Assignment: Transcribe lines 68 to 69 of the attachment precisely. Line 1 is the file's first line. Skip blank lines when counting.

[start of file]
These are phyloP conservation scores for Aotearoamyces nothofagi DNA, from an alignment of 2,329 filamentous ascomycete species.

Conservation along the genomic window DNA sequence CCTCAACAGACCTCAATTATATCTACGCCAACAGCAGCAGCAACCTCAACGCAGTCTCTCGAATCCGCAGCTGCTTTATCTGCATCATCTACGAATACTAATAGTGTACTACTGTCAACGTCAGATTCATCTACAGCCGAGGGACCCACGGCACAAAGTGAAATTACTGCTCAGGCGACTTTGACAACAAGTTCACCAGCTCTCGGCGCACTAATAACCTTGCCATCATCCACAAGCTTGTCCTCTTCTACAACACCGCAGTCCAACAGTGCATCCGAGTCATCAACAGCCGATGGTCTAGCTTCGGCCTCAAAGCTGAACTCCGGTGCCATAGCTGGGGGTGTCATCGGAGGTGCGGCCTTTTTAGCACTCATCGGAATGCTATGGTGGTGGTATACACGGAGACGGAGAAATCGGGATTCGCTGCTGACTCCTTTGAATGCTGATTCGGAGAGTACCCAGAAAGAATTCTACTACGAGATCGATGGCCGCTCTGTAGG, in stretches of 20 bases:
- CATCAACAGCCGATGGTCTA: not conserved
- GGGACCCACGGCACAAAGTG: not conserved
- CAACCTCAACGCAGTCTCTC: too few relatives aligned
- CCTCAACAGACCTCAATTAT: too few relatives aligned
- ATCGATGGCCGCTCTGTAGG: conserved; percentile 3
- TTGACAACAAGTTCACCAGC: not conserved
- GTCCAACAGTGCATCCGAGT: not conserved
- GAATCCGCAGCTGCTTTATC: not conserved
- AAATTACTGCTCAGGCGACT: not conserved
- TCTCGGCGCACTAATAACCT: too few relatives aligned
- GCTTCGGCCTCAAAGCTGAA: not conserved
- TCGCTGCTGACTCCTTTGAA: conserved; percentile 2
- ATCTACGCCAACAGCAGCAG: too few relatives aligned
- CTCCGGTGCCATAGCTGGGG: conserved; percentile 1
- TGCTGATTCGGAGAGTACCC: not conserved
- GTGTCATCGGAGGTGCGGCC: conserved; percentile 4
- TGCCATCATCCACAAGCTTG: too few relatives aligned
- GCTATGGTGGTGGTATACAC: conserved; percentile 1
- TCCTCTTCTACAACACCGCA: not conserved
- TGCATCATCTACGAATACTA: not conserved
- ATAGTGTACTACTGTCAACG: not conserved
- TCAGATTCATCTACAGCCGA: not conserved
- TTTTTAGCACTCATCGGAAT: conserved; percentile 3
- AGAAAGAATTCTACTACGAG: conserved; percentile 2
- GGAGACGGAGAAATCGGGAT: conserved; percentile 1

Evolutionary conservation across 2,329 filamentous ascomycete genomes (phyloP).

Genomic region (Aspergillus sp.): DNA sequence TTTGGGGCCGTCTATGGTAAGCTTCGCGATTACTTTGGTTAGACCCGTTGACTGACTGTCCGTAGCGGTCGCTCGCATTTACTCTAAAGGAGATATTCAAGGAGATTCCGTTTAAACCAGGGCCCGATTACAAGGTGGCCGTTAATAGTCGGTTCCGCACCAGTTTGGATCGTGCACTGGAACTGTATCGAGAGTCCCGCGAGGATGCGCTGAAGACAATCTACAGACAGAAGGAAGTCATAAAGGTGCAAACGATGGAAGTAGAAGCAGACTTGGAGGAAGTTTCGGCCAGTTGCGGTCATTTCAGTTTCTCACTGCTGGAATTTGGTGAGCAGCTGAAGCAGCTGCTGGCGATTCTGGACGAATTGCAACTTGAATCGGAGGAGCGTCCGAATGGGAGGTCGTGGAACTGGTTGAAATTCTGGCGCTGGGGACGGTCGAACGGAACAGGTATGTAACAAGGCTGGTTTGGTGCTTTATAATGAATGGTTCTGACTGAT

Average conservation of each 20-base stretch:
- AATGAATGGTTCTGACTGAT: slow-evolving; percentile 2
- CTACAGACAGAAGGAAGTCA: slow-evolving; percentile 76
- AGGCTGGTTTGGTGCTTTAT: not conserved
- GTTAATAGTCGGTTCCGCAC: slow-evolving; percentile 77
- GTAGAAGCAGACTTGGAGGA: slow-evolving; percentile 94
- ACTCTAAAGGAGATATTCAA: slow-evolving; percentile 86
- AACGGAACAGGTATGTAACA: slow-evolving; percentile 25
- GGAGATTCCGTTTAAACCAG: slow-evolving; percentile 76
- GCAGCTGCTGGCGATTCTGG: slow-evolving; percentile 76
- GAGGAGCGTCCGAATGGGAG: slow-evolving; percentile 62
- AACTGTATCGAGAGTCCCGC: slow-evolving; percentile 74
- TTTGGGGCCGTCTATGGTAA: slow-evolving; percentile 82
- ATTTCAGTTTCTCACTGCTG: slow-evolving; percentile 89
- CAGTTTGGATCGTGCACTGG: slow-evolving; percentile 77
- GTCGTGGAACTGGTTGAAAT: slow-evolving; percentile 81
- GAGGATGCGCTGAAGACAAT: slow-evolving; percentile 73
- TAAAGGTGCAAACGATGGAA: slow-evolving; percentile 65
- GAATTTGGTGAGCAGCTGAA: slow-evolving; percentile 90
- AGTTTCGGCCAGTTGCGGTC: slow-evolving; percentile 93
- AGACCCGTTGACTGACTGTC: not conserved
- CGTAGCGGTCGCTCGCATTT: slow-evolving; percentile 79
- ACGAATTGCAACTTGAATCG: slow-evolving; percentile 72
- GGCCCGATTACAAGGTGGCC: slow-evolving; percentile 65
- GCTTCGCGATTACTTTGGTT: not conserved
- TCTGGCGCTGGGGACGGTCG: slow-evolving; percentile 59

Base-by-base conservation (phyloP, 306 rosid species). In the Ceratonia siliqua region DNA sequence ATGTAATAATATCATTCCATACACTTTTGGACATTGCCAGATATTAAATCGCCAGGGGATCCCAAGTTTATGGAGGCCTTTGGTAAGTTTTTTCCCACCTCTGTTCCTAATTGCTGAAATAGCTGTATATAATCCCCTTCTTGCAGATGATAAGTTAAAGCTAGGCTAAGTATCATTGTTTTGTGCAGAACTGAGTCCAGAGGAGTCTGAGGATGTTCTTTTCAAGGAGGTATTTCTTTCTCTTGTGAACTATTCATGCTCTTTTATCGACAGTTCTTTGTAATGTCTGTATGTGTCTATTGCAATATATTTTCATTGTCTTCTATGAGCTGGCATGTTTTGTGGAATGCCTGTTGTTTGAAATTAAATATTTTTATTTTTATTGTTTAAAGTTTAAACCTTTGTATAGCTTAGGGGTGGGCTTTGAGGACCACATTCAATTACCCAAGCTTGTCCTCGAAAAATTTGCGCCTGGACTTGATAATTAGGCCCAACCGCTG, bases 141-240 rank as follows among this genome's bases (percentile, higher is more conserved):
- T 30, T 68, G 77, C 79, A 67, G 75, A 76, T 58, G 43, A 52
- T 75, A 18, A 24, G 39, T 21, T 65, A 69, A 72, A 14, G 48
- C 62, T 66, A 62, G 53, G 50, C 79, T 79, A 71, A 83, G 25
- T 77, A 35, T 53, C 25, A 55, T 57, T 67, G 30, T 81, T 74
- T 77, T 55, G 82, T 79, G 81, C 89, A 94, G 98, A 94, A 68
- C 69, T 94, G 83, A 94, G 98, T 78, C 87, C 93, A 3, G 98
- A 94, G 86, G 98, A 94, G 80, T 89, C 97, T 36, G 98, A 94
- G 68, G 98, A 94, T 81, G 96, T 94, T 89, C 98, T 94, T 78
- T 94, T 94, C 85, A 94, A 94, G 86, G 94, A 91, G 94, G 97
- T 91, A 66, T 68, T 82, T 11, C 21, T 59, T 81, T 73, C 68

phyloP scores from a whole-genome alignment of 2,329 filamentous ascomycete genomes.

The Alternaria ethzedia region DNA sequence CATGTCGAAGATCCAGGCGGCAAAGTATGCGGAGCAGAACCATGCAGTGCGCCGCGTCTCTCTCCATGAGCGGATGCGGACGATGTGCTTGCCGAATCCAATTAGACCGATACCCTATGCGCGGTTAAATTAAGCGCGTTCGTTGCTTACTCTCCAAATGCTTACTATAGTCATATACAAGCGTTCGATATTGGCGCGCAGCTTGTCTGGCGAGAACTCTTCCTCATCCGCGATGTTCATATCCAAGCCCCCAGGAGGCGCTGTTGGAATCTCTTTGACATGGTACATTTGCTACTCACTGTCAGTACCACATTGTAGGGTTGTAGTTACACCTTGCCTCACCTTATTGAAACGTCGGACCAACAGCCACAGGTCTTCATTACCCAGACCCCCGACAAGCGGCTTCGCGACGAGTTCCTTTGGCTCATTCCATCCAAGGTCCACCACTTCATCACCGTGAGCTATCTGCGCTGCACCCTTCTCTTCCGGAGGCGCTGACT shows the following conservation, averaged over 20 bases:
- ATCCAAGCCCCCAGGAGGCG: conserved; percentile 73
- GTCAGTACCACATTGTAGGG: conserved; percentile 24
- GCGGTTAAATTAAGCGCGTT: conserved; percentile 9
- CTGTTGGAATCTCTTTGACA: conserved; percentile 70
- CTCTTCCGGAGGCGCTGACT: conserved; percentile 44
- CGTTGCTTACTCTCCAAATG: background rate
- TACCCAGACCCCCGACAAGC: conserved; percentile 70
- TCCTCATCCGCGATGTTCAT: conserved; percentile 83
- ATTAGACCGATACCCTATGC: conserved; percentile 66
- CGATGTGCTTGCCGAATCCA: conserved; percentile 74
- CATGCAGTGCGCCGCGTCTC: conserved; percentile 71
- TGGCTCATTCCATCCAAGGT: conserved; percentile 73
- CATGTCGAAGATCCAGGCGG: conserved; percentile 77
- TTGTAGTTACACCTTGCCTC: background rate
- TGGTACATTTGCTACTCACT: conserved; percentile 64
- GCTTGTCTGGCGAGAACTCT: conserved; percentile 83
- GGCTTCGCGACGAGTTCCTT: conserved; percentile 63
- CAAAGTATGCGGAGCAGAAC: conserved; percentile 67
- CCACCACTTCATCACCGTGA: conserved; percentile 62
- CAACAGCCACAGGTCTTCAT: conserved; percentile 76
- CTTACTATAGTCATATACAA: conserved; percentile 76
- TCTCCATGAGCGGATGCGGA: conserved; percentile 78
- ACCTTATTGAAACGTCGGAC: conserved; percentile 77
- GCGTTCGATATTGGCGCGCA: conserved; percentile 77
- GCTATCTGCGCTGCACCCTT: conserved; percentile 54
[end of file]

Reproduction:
The Alternaria ethzedia region DNA sequence CATGTCGAAGATCCAGGCGGCAAAGTATGCGGAGCAGAACCATGCAGTGCGCCGCGTCTCTCTCCATGAGCGGATGCGGACGATGTGCTTGCCGAATCCAATTAGACCGATACCCTATGCGCGGTTAAATTAAGCGCGTTCGTTGCTTACTCTCCAAATGCTTACTATAGTCATATACAAGCGTTCGATATTGGCGCGCAGCTTGTCTGGCGAGAACTCTTCCTCATCCGCGATGTTCATATCCAAGCCCCCAGGAGGCGCTGTTGGAATCTCTTTGACATGGTACATTTGCTACTCACTGTCAGTACCACATTGTAGGGTTGTAGTTACACCTTGCCTCACCTTATTGAAACGTCGGACCAACAGCCACAGGTCTTCATTACCCAGACCCCCGACAAGCGGCTTCGCGACGAGTTCCTTTGGCTCATTCCATCCAAGGTCCACCACTTCATCACCGTGAGCTATCTGCGCTGCACCCTTCTCTTCCGGAGGCGCTGACT shows the following conservation, averaged over 20 bases:
- ATCCAAGCCCCCAGGAGGCG: conserved; percentile 73